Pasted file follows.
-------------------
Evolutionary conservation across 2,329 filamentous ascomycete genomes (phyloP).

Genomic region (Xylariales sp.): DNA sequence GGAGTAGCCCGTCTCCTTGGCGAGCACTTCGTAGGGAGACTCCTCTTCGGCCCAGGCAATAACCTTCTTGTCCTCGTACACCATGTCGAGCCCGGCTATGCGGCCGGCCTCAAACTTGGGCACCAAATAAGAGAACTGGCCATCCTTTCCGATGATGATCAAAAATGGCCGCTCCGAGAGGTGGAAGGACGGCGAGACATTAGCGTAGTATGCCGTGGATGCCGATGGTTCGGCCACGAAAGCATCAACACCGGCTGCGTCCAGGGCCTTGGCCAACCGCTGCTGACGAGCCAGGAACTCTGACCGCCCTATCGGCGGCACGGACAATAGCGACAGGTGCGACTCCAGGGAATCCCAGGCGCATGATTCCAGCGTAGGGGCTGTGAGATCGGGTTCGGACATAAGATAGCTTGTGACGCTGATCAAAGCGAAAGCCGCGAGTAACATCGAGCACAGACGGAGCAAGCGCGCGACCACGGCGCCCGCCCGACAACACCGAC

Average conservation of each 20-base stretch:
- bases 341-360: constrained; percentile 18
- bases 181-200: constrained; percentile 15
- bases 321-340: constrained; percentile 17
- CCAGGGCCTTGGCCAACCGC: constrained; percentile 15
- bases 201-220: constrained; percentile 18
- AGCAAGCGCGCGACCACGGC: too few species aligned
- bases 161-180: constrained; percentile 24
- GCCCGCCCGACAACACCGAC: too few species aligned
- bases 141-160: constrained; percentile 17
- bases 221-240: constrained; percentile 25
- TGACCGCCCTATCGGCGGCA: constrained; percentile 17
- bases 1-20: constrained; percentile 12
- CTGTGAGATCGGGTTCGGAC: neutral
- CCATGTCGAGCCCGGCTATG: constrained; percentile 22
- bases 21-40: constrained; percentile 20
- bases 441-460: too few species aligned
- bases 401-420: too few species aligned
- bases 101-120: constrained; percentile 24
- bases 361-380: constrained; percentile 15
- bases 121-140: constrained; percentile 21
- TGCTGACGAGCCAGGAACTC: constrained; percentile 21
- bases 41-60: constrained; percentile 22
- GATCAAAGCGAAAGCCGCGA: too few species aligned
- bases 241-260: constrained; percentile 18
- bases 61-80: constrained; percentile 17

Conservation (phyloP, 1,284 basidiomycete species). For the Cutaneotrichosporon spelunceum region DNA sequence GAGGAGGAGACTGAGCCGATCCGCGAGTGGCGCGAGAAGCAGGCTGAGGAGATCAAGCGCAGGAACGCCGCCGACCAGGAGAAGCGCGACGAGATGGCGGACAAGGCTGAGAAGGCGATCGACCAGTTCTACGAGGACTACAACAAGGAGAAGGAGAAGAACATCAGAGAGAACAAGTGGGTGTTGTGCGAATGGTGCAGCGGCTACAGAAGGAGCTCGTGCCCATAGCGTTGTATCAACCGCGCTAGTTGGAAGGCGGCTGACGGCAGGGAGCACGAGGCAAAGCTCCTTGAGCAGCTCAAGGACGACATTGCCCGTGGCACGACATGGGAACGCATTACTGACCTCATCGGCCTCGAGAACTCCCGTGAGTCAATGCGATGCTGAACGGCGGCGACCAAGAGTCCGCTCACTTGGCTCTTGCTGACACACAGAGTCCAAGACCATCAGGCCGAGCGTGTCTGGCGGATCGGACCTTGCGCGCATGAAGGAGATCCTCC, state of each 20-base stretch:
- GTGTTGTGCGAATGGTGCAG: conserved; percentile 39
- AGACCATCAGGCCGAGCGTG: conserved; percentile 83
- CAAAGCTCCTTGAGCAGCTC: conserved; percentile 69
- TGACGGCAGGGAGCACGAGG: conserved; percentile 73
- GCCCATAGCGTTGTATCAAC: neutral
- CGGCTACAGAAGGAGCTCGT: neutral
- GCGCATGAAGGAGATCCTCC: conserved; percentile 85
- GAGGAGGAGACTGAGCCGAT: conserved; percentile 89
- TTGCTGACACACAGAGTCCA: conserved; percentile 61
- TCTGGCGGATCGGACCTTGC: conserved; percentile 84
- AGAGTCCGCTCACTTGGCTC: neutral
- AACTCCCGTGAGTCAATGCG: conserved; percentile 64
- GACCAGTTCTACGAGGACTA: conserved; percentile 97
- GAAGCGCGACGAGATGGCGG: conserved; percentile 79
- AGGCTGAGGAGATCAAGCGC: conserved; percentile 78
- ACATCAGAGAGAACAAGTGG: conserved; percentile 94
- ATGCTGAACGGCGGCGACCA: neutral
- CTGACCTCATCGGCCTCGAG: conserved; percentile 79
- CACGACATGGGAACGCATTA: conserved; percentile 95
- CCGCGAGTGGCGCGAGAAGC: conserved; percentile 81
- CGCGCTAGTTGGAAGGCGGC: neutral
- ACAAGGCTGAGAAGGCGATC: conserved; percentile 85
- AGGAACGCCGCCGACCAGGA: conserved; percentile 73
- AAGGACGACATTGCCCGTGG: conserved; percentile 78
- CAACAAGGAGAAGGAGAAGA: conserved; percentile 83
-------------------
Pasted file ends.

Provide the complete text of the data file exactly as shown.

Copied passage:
Evolutionary conservation across 2,329 filamentous ascomycete genomes (phyloP).

Genomic region (Xylariales sp.): DNA sequence GGAGTAGCCCGTCTCCTTGGCGAGCACTTCGTAGGGAGACTCCTCTTCGGCCCAGGCAATAACCTTCTTGTCCTCGTACACCATGTCGAGCCCGGCTATGCGGCCGGCCTCAAACTTGGGCACCAAATAAGAGAACTGGCCATCCTTTCCGATGATGATCAAAAATGGCCGCTCCGAGAGGTGGAAGGACGGCGAGACATTAGCGTAGTATGCCGTGGATGCCGATGGTTCGGCCACGAAAGCATCAACACCGGCTGCGTCCAGGGCCTTGGCCAACCGCTGCTGACGAGCCAGGAACTCTGACCGCCCTATCGGCGGCACGGACAATAGCGACAGGTGCGACTCCAGGGAATCCCAGGCGCATGATTCCAGCGTAGGGGCTGTGAGATCGGGTTCGGACATAAGATAGCTTGTGACGCTGATCAAAGCGAAAGCCGCGAGTAACATCGAGCACAGACGGAGCAAGCGCGCGACCACGGCGCCCGCCCGACAACACCGAC

Average conservation of each 20-base stretch:
- bases 341-360: constrained; percentile 18
- bases 181-200: constrained; percentile 15
- bases 321-340: constrained; percentile 17
- CCAGGGCCTTGGCCAACCGC: constrained; percentile 15
- bases 201-220: constrained; percentile 18
- AGCAAGCGCGCGACCACGGC: too few species aligned
- bases 161-180: constrained; percentile 24
- GCCCGCCCGACAACACCGAC: too few species aligned
- bases 141-160: constrained; percentile 17
- bases 221-240: constrained; percentile 25
- TGACCGCCCTATCGGCGGCA: constrained; percentile 17
- bases 1-20: constrained; percentile 12
- CTGTGAGATCGGGTTCGGAC: neutral
- CCATGTCGAGCCCGGCTATG: constrained; percentile 22
- bases 21-40: constrained; percentile 20
- bases 441-460: too few species aligned
- bases 401-420: too few species aligned
- bases 101-120: constrained; percentile 24
- bases 361-380: constrained; percentile 15
- bases 121-140: constrained; percentile 21
- TGCTGACGAGCCAGGAACTC: constrained; percentile 21
- bases 41-60: constrained; percentile 22
- GATCAAAGCGAAAGCCGCGA: too few species aligned
- bases 241-260: constrained; percentile 18
- bases 61-80: constrained; percentile 17

Conservation (phyloP, 1,284 basidiomycete species). For the Cutaneotrichosporon spelunceum region DNA sequence GAGGAGGAGACTGAGCCGATCCGCGAGTGGCGCGAGAAGCAGGCTGAGGAGATCAAGCGCAGGAACGCCGCCGACCAGGAGAAGCGCGACGAGATGGCGGACAAGGCTGAGAAGGCGATCGACCAGTTCTACGAGGACTACAACAAGGAGAAGGAGAAGAACATCAGAGAGAACAAGTGGGTGTTGTGCGAATGGTGCAGCGGCTACAGAAGGAGCTCGTGCCCATAGCGTTGTATCAACCGCGCTAGTTGGAAGGCGGCTGACGGCAGGGAGCACGAGGCAAAGCTCCTTGAGCAGCTCAAGGACGACATTGCCCGTGGCACGACATGGGAACGCATTACTGACCTCATCGGCCTCGAGAACTCCCGTGAGTCAATGCGATGCTGAACGGCGGCGACCAAGAGTCCGCTCACTTGGCTCTTGCTGACACACAGAGTCCAAGACCATCAGGCCGAGCGTGTCTGGCGGATCGGACCTTGCGCGCATGAAGGAGATCCTCC, state of each 20-base stretch:
- GTGTTGTGCGAATGGTGCAG: conserved; percentile 39
- AGACCATCAGGCCGAGCGTG: conserved; percentile 83
- CAAAGCTCCTTGAGCAGCTC: conserved; percentile 69
- TGACGGCAGGGAGCACGAGG: conserved; percentile 73
- GCCCATAGCGTTGTATCAAC: neutral
- CGGCTACAGAAGGAGCTCGT: neutral
- GCGCATGAAGGAGATCCTCC: conserved; percentile 85
- GAGGAGGAGACTGAGCCGAT: conserved; percentile 89
- TTGCTGACACACAGAGTCCA: conserved; percentile 61
- TCTGGCGGATCGGACCTTGC: conserved; percentile 84
- AGAGTCCGCTCACTTGGCTC: neutral
- AACTCCCGTGAGTCAATGCG: conserved; percentile 64
- GACCAGTTCTACGAGGACTA: conserved; percentile 97
- GAAGCGCGACGAGATGGCGG: conserved; percentile 79
- AGGCTGAGGAGATCAAGCGC: conserved; percentile 78
- ACATCAGAGAGAACAAGTGG: conserved; percentile 94
- ATGCTGAACGGCGGCGACCA: neutral
- CTGACCTCATCGGCCTCGAG: conserved; percentile 79
- CACGACATGGGAACGCATTA: conserved; percentile 95
- CCGCGAGTGGCGCGAGAAGC: conserved; percentile 81
- CGCGCTAGTTGGAAGGCGGC: neutral
- ACAAGGCTGAGAAGGCGATC: conserved; percentile 85
- AGGAACGCCGCCGACCAGGA: conserved; percentile 73
- AAGGACGACATTGCCCGTGG: conserved; percentile 78
- CAACAAGGAGAAGGAGAAGA: conserved; percentile 83